Chikaome Imediegwu (Asaba, Delta State, Nigeria)
I am a young banker with one of Africa’s largest banks in the country and I am an aspiring investor. Few months before the plague got into the country, the FGN Treasury Bill rate plummeted to an abysmal all time low, and this inadvertently caused a similar fall in commercial banks investment rates. Thus, forcing so many investors to pull out their funds to find other viable investments.
Unfortunately, this was no good news for me as a banker, especially since any bank’s major business is to accept deposits and give out loans in order to make income. Losing deposits mean I won’t be increasing income for my company. I resorted to engaging more local businesses involved in importation and encouraged them to run their transactions via my Bank.
An average Onitsha business man could make payments to his suppliers in China for goods worth more than USD150,000 within a month. All I had to do was make their transactions seamless, thus winning their loyalty and building my customer base. It was my next best option for yielding income.
Within weeks of utilising this option, the novel COVID-19 had hit China terribly; cities were shutdown, businesses closed operations, banks restricted international operations. I was back to square one. Going to work those few weeks before the pandemic hit Nigeria began to take its toll on me.
It was depressing. I made it my duty to make calls to my customers reassuring them their savings and investments were safe and there was no reason to panic. The harder part was reassuring myself there was no need to panic.
Come third week of March, Nigeria recorded her first confirmed case of the virus. The government made measures to restrict the spread until finally it was lock down of major cities. This led to the closure of many borders and temporary shut-down for business, while many banks resorted to working with skeletal staff (mostly to maintain the ATMs).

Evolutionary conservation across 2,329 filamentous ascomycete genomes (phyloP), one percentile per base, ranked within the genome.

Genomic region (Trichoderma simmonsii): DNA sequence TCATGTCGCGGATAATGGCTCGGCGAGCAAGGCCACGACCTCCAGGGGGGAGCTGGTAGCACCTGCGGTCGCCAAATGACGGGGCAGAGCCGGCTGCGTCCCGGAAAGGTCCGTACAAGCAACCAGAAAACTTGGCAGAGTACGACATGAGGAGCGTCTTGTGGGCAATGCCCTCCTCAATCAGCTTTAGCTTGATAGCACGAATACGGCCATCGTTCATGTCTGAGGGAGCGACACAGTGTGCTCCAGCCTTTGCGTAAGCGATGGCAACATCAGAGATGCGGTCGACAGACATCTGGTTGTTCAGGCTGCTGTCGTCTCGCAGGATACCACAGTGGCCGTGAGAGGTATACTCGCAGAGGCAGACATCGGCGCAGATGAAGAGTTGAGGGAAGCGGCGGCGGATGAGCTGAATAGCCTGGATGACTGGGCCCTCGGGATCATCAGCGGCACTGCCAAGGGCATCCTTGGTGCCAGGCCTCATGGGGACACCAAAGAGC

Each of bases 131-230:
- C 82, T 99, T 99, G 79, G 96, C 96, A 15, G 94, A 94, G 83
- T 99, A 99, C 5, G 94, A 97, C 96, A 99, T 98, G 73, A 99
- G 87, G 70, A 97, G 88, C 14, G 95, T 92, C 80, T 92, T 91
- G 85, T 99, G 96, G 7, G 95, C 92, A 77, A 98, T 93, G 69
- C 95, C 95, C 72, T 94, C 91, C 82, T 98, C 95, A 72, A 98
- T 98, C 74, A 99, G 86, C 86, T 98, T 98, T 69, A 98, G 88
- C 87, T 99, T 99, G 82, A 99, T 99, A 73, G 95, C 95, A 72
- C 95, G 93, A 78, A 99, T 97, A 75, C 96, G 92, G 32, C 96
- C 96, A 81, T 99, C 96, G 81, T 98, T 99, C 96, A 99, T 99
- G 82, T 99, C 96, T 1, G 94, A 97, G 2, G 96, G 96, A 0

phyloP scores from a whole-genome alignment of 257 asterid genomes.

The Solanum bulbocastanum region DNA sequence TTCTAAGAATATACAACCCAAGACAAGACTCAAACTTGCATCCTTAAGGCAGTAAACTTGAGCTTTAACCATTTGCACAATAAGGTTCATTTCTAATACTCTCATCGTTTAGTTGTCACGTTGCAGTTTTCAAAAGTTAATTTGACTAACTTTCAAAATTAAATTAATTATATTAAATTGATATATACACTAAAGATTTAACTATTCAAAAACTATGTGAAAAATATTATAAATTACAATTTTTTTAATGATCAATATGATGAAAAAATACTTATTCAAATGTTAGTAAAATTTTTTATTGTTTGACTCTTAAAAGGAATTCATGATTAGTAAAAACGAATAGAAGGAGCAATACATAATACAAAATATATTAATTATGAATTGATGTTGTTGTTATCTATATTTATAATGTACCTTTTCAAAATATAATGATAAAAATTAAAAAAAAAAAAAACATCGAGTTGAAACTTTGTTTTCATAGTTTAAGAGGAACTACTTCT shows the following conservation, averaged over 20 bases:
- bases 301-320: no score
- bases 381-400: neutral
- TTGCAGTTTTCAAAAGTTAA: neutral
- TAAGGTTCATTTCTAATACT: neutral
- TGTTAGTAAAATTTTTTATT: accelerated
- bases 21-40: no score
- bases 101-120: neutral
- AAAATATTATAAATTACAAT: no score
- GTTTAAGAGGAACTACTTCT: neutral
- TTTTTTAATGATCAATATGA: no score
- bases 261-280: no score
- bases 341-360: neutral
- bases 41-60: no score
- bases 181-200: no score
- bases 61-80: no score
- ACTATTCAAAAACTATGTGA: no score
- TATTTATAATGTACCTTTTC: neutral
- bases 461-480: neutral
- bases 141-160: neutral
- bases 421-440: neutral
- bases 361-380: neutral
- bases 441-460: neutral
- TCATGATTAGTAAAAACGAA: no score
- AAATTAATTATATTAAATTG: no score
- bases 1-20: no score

The lock down has been on for three weeks and this has affected many things around me. Not going to work for the first two weeks initially seemed like a deserved break, but there after it began to look like undue punishment. Listening to news about the spread of the virus is depressing. It drains psychologically.
No one can move around freely without meeting several checkpoints on the main road, you’ll have to identify yourself as an essential service provider or you’ll be asked to go back. It is assumed that essential service providers are permitted to carry on business, nevertheless people are still being harassed for coming out to go to the hospital.
Yesterday evening, some young men came out to an open space to play a game of football and halfway through the game a Sienna van carrying a group of SARS (Special Anti-Robbery Squad) officers arrived and harassed everyone home.
The local market woman has doubled the price of every product. How can I argue with her once she tells the ordeal she faced just bringing those goods to sell. Not only have schools been suspended, but continuity is increasingly uncertain.
While I do not underplay the number of people who have been infected by the virus and number of deaths, there’s a huge out-pour of information online (most of it fake news) causing a lot of fear and panic for most people. I had to deliberately tune off some social media channels to protect my mind space.
Protecting my mind space is very important to me because I am aware of how easy it is to sink into wrong fearful thoughts based on what my mind takes in from media. It might be a second view of a headline that trigger thoughts that will affect my feelings and eventually my actions.
Instead, I have decided to dedicate more time and energy to improving myself mentally by reading helpful books, physically by doing some essentially-needed exercise and financially by looking out for investments that have not been drastically affected by the virus. Or indeed that have been positively impacted by the virus.
Dear Reader, I hope you too are being deliberate about all the social media posts and broadcast messages this season. Stick with only really important information that counts.
Find ways of taking advantage of the free time you have on your hand. And as I always say, “This too shall pass”.
I pray God’s peace and protection for us all as we get through this together.